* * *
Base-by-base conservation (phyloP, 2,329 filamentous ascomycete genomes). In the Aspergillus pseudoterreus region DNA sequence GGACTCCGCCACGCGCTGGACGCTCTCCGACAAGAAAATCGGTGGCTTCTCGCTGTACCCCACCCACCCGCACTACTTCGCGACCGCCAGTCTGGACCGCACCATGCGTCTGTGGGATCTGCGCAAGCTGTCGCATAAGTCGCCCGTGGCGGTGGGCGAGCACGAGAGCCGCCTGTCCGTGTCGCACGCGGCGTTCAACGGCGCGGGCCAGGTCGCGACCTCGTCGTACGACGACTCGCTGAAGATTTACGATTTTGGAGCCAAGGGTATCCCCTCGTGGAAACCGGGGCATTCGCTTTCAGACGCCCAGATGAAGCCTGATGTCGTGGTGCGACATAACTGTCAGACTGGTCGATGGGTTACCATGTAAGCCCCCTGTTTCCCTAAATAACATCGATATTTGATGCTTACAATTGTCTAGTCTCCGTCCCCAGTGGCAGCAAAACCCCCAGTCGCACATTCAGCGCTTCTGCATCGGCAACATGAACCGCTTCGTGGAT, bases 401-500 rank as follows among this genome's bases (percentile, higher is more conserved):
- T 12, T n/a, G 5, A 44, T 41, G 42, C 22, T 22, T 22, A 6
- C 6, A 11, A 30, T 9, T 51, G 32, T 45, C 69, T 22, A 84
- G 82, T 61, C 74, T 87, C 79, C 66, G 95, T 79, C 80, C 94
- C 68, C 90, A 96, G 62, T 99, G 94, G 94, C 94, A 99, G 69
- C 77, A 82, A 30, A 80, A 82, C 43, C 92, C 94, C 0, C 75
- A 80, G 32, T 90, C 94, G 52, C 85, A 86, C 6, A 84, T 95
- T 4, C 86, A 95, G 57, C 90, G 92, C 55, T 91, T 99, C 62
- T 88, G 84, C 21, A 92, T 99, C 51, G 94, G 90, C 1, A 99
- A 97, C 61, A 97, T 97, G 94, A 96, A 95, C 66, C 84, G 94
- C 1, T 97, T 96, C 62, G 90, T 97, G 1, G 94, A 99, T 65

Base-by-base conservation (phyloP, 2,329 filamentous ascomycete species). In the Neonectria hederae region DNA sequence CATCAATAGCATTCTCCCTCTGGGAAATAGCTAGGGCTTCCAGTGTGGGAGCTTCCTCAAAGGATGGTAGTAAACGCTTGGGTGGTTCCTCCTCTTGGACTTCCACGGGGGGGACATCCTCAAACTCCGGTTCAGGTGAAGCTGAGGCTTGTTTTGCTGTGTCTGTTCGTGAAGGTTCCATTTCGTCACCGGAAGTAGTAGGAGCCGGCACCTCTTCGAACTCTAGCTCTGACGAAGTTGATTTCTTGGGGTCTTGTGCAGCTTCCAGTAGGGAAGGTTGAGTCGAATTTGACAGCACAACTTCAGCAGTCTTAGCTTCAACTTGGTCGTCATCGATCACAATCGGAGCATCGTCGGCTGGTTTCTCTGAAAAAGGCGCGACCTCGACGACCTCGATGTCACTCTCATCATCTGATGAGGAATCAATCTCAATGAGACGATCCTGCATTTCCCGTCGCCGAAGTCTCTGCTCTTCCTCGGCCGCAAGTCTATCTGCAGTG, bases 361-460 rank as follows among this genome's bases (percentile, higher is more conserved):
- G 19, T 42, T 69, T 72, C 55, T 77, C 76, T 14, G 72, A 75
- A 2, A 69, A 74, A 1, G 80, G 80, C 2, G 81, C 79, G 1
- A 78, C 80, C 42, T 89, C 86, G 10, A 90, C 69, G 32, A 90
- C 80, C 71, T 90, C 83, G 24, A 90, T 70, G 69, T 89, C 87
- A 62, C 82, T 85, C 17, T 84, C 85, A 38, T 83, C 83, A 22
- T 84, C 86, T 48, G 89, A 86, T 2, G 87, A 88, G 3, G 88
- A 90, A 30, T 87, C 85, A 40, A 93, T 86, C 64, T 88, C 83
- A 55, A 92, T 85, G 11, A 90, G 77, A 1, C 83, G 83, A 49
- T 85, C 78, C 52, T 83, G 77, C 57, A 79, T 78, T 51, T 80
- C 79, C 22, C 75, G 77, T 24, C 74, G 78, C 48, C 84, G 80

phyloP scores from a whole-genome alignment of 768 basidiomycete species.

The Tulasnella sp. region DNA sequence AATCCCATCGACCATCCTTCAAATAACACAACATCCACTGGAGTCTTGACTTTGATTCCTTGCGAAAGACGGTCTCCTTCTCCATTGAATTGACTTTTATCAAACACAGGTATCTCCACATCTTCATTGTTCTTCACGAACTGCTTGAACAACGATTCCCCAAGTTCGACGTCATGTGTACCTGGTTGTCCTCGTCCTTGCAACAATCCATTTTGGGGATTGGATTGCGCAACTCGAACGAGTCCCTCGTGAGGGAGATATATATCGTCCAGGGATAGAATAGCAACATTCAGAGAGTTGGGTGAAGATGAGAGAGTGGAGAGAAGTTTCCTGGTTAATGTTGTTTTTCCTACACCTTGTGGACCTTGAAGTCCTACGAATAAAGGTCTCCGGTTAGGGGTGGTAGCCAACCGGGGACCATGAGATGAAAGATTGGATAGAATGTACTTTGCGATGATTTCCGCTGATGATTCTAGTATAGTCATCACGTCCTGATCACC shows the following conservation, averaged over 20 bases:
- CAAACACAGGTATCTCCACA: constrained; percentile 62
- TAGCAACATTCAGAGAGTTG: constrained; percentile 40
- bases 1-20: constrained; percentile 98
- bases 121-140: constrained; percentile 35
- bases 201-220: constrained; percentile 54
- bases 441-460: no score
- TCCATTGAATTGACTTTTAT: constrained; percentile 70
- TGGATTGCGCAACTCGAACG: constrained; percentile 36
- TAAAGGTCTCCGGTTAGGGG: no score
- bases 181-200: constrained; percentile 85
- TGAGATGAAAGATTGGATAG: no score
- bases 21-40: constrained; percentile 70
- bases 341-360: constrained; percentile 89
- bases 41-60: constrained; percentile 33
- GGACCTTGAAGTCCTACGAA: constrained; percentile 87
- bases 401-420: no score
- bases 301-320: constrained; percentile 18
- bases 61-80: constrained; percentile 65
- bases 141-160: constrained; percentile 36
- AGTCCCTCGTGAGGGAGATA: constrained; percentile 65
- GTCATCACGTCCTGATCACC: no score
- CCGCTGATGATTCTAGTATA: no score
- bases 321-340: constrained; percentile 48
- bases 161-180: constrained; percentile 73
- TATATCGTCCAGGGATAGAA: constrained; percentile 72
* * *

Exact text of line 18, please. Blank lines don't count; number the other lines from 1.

- T 84, C 86, T 48, G 89, A 86, T 2, G 87, A 88, G 3, G 88